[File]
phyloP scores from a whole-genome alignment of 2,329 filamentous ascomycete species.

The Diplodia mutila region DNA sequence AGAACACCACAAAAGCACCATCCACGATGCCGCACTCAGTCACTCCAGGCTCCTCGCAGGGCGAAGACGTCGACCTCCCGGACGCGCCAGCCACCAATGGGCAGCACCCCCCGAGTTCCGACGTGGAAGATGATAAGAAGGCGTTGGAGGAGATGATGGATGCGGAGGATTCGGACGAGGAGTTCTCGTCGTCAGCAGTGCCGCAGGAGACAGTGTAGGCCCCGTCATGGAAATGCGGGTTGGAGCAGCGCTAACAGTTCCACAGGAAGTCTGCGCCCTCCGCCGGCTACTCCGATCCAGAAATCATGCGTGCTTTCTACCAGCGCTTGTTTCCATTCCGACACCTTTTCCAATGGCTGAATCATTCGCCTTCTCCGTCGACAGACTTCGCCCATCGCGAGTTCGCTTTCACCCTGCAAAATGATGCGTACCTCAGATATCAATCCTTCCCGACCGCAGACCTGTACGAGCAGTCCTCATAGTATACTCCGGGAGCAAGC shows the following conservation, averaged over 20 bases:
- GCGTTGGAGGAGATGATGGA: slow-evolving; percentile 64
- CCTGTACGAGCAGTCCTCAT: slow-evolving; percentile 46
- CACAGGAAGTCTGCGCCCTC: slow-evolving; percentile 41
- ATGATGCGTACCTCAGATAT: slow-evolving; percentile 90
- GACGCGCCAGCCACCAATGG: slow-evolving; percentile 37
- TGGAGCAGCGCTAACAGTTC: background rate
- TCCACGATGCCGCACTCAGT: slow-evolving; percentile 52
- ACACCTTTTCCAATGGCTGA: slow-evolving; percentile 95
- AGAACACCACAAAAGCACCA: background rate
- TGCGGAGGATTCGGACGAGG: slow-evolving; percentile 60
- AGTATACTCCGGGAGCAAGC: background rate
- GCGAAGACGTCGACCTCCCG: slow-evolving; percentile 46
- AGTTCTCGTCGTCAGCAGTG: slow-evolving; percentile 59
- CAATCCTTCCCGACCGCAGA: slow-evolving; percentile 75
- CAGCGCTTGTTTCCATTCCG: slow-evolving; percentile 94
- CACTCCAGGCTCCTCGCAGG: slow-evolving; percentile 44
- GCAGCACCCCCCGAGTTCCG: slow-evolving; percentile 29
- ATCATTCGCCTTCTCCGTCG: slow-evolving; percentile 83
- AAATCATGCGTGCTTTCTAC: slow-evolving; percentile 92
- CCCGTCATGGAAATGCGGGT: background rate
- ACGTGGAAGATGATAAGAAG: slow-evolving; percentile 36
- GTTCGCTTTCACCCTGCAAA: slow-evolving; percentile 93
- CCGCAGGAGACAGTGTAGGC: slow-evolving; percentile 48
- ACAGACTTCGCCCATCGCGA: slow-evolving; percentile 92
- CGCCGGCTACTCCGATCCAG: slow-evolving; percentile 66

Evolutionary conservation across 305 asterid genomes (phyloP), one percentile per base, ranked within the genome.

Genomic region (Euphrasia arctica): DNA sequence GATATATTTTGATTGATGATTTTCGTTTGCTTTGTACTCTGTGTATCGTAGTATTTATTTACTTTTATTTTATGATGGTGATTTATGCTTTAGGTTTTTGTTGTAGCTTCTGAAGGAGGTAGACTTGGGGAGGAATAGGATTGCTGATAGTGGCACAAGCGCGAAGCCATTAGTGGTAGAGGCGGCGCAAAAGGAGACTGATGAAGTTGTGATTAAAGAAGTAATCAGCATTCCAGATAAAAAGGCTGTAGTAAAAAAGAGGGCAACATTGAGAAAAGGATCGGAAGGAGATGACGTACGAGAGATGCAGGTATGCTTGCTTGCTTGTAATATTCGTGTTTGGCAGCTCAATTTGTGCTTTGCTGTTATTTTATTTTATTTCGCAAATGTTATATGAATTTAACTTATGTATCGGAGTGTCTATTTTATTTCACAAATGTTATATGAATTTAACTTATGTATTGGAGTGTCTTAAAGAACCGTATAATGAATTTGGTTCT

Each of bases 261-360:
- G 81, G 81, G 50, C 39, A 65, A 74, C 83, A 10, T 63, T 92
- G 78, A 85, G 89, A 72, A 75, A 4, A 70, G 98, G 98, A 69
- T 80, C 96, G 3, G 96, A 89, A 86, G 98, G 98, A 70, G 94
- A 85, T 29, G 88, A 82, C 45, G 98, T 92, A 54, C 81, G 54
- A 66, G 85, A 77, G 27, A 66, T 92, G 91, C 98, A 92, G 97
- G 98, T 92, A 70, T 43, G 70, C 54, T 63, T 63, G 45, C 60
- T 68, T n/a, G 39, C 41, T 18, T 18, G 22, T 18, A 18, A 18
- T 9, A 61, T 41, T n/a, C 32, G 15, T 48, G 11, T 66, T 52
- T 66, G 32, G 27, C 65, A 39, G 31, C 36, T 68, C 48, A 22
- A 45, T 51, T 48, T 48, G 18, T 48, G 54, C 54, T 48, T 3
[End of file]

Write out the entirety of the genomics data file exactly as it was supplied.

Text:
phyloP scores from a whole-genome alignment of 2,329 filamentous ascomycete species.

The Diplodia mutila region DNA sequence AGAACACCACAAAAGCACCATCCACGATGCCGCACTCAGTCACTCCAGGCTCCTCGCAGGGCGAAGACGTCGACCTCCCGGACGCGCCAGCCACCAATGGGCAGCACCCCCCGAGTTCCGACGTGGAAGATGATAAGAAGGCGTTGGAGGAGATGATGGATGCGGAGGATTCGGACGAGGAGTTCTCGTCGTCAGCAGTGCCGCAGGAGACAGTGTAGGCCCCGTCATGGAAATGCGGGTTGGAGCAGCGCTAACAGTTCCACAGGAAGTCTGCGCCCTCCGCCGGCTACTCCGATCCAGAAATCATGCGTGCTTTCTACCAGCGCTTGTTTCCATTCCGACACCTTTTCCAATGGCTGAATCATTCGCCTTCTCCGTCGACAGACTTCGCCCATCGCGAGTTCGCTTTCACCCTGCAAAATGATGCGTACCTCAGATATCAATCCTTCCCGACCGCAGACCTGTACGAGCAGTCCTCATAGTATACTCCGGGAGCAAGC shows the following conservation, averaged over 20 bases:
- GCGTTGGAGGAGATGATGGA: slow-evolving; percentile 64
- CCTGTACGAGCAGTCCTCAT: slow-evolving; percentile 46
- CACAGGAAGTCTGCGCCCTC: slow-evolving; percentile 41
- ATGATGCGTACCTCAGATAT: slow-evolving; percentile 90
- GACGCGCCAGCCACCAATGG: slow-evolving; percentile 37
- TGGAGCAGCGCTAACAGTTC: background rate
- TCCACGATGCCGCACTCAGT: slow-evolving; percentile 52
- ACACCTTTTCCAATGGCTGA: slow-evolving; percentile 95
- AGAACACCACAAAAGCACCA: background rate
- TGCGGAGGATTCGGACGAGG: slow-evolving; percentile 60
- AGTATACTCCGGGAGCAAGC: background rate
- GCGAAGACGTCGACCTCCCG: slow-evolving; percentile 46
- AGTTCTCGTCGTCAGCAGTG: slow-evolving; percentile 59
- CAATCCTTCCCGACCGCAGA: slow-evolving; percentile 75
- CAGCGCTTGTTTCCATTCCG: slow-evolving; percentile 94
- CACTCCAGGCTCCTCGCAGG: slow-evolving; percentile 44
- GCAGCACCCCCCGAGTTCCG: slow-evolving; percentile 29
- ATCATTCGCCTTCTCCGTCG: slow-evolving; percentile 83
- AAATCATGCGTGCTTTCTAC: slow-evolving; percentile 92
- CCCGTCATGGAAATGCGGGT: background rate
- ACGTGGAAGATGATAAGAAG: slow-evolving; percentile 36
- GTTCGCTTTCACCCTGCAAA: slow-evolving; percentile 93
- CCGCAGGAGACAGTGTAGGC: slow-evolving; percentile 48
- ACAGACTTCGCCCATCGCGA: slow-evolving; percentile 92
- CGCCGGCTACTCCGATCCAG: slow-evolving; percentile 66

Evolutionary conservation across 305 asterid genomes (phyloP), one percentile per base, ranked within the genome.

Genomic region (Euphrasia arctica): DNA sequence GATATATTTTGATTGATGATTTTCGTTTGCTTTGTACTCTGTGTATCGTAGTATTTATTTACTTTTATTTTATGATGGTGATTTATGCTTTAGGTTTTTGTTGTAGCTTCTGAAGGAGGTAGACTTGGGGAGGAATAGGATTGCTGATAGTGGCACAAGCGCGAAGCCATTAGTGGTAGAGGCGGCGCAAAAGGAGACTGATGAAGTTGTGATTAAAGAAGTAATCAGCATTCCAGATAAAAAGGCTGTAGTAAAAAAGAGGGCAACATTGAGAAAAGGATCGGAAGGAGATGACGTACGAGAGATGCAGGTATGCTTGCTTGCTTGTAATATTCGTGTTTGGCAGCTCAATTTGTGCTTTGCTGTTATTTTATTTTATTTCGCAAATGTTATATGAATTTAACTTATGTATCGGAGTGTCTATTTTATTTCACAAATGTTATATGAATTTAACTTATGTATTGGAGTGTCTTAAAGAACCGTATAATGAATTTGGTTCT

Each of bases 261-360:
- G 81, G 81, G 50, C 39, A 65, A 74, C 83, A 10, T 63, T 92
- G 78, A 85, G 89, A 72, A 75, A 4, A 70, G 98, G 98, A 69
- T 80, C 96, G 3, G 96, A 89, A 86, G 98, G 98, A 70, G 94
- A 85, T 29, G 88, A 82, C 45, G 98, T 92, A 54, C 81, G 54
- A 66, G 85, A 77, G 27, A 66, T 92, G 91, C 98, A 92, G 97
- G 98, T 92, A 70, T 43, G 70, C 54, T 63, T 63, G 45, C 60
- T 68, T n/a, G 39, C 41, T 18, T 18, G 22, T 18, A 18, A 18
- T 9, A 61, T 41, T n/a, C 32, G 15, T 48, G 11, T 66, T 52
- T 66, G 32, G 27, C 65, A 39, G 31, C 36, T 68, C 48, A 22
- A 45, T 51, T 48, T 48, G 18, T 48, G 54, C 54, T 48, T 3